There is now a paper on this topic by Azar, Raina, and Schmalz, the main result is this:
We document a secular increase of deposit account maintenance fees and fee thresholds with a new branch-level dataset, as well as substantial cross-sectional variation in these prices and in deposit rate spreads. We then examine whether variation in bank concentration helps explain the variation in prices. The standard measure of concentration, the HHI, is not correlated with any of the outcome variables. A generalized HHI (GHHI) that captures both common ownership (the degree to which banks are commonly owned by the same investors) and cross-ownership (the extent to which banks own shares in each other) is strongly correlated with higher maintenance fees, fee thresholds, and deposit rate spreads. We use the growth of index funds as a source of exogenous variation to establish a causal link from GHHI to higher prices for banking products.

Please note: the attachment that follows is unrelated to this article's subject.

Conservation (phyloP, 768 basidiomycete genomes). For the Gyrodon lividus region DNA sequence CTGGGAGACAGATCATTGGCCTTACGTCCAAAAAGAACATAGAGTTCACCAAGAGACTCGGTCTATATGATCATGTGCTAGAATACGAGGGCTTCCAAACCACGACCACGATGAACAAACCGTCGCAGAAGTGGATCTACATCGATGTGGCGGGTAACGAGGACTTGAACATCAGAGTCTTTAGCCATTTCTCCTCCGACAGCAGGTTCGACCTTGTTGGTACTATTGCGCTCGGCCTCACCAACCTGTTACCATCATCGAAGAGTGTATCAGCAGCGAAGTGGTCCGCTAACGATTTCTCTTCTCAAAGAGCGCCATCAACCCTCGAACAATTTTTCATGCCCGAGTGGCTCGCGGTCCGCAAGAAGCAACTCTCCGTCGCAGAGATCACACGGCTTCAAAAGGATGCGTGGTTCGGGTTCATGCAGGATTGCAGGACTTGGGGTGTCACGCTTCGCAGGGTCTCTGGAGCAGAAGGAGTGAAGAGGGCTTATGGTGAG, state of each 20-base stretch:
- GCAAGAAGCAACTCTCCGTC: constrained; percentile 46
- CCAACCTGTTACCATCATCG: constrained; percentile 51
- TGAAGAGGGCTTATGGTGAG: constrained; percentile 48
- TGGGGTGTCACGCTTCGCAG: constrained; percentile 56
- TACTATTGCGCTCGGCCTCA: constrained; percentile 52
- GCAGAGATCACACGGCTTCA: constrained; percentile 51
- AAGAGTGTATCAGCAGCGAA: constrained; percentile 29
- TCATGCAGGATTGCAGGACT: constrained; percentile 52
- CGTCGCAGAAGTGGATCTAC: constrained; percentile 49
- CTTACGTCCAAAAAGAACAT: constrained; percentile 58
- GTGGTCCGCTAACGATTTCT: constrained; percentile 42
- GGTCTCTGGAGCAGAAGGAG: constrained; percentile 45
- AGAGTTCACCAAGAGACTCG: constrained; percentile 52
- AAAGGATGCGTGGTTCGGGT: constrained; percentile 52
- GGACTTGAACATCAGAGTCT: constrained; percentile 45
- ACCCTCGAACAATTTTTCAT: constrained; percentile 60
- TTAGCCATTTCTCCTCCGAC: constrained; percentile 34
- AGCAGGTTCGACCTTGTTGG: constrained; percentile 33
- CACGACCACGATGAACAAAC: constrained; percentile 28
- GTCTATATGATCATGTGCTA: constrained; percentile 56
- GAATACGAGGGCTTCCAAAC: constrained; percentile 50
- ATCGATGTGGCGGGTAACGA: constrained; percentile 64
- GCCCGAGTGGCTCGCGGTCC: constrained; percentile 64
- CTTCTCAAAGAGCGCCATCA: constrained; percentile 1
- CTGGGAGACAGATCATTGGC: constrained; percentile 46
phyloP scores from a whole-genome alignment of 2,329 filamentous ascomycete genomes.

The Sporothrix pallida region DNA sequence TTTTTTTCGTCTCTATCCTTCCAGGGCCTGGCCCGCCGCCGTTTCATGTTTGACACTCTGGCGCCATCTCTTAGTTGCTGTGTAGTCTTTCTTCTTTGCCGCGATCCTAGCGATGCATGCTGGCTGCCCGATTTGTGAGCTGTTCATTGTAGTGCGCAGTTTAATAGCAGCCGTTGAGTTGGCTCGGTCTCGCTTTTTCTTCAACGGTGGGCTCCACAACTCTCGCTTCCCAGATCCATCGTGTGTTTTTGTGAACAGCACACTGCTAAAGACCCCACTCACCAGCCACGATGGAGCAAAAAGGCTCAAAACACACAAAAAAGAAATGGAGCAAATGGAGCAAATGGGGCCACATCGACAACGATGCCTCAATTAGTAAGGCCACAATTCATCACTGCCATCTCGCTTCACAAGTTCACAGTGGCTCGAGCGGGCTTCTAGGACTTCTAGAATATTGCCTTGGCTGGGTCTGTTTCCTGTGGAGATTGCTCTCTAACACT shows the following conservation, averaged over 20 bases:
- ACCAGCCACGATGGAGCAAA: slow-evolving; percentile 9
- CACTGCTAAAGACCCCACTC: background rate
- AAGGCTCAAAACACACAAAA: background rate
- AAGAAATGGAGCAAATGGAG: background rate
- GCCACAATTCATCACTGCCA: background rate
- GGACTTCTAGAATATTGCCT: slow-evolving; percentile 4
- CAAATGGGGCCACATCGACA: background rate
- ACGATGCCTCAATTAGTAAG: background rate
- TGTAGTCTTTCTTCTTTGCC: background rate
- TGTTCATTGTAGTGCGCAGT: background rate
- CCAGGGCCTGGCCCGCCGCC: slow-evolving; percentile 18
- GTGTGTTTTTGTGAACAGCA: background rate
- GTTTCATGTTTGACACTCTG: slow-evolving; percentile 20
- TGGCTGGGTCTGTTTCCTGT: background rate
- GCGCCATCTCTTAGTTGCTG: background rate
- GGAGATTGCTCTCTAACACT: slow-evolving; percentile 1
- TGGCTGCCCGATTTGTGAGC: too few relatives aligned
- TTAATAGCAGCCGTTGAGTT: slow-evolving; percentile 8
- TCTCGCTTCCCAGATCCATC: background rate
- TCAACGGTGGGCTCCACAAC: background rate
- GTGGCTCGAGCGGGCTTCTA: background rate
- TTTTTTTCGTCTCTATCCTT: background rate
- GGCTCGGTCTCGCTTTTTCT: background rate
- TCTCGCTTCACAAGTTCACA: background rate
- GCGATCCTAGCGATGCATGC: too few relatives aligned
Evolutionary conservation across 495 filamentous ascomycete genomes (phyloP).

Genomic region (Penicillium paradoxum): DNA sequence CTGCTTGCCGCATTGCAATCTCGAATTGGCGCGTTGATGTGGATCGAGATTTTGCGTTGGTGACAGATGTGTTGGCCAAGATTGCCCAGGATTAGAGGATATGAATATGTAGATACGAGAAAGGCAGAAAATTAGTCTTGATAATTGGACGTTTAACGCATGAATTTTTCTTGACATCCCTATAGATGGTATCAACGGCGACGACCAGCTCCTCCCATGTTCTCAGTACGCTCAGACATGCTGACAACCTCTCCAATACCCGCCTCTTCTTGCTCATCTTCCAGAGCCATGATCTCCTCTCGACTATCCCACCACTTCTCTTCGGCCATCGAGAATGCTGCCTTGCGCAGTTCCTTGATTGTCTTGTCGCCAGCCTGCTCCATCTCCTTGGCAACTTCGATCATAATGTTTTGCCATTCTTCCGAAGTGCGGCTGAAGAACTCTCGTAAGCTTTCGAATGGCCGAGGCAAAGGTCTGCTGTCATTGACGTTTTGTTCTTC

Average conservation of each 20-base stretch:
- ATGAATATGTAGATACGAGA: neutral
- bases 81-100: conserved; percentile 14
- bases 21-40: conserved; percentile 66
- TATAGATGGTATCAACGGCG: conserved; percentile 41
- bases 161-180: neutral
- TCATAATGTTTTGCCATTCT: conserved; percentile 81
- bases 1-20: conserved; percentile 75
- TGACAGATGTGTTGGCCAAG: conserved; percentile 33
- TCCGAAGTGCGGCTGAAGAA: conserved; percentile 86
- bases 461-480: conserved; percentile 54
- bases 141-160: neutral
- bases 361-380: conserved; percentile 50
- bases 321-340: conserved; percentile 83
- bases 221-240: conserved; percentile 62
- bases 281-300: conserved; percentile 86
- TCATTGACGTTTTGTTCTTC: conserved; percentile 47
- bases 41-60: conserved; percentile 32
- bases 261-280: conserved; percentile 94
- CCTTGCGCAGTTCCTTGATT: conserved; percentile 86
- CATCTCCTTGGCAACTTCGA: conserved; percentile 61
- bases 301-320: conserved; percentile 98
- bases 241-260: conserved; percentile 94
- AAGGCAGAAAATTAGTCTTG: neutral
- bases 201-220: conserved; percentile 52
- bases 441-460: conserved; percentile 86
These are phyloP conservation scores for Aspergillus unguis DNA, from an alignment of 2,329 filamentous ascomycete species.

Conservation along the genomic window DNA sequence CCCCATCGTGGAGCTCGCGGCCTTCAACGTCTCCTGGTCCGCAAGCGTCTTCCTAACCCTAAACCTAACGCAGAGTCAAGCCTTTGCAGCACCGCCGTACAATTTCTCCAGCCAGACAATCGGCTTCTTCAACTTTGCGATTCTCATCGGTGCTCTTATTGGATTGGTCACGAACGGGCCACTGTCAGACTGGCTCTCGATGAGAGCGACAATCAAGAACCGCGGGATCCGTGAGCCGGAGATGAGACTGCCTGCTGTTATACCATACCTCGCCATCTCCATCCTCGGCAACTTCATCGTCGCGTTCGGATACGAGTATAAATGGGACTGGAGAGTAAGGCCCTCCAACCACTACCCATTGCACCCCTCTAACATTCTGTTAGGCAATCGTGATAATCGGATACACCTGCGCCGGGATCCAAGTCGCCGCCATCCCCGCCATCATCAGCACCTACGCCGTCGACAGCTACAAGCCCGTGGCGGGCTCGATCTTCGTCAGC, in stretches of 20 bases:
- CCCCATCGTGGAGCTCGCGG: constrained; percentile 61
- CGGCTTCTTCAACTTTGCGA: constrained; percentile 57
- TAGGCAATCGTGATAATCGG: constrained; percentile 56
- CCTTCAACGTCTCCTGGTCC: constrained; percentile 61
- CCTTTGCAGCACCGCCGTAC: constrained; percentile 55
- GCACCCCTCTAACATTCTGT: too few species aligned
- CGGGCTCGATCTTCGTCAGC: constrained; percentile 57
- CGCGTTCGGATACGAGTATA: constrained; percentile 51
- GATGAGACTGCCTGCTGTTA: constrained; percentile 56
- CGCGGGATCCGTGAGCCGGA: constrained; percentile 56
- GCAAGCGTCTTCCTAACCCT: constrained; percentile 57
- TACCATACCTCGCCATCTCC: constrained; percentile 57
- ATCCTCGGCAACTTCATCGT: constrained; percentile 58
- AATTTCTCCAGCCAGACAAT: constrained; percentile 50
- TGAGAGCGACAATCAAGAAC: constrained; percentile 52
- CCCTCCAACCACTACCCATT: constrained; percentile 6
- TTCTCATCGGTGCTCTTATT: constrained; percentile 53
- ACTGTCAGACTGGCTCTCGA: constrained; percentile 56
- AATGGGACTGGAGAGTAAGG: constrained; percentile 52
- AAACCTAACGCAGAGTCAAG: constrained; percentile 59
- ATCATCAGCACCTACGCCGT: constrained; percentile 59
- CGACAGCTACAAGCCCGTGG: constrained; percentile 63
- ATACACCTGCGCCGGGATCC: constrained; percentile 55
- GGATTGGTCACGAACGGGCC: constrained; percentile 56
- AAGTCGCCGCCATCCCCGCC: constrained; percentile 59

In other words, if companies are owned by the same pension and mutual funds, why should they compete against each other? Imagine managers given financial incentives for greater stability rather than greater risk-taking, so this does not require a publicly traceable conspiracy.
The first paper on this general question was in fact written by me and Ami Glazer about twenty-five years ago, although we never managed to get it published. Our biggest problem was perhaps the lack of clear evidence at the time. This is the best evidence I have seen so far, although I still file this under “speculative”…
For the pointer I thank Uri Bram.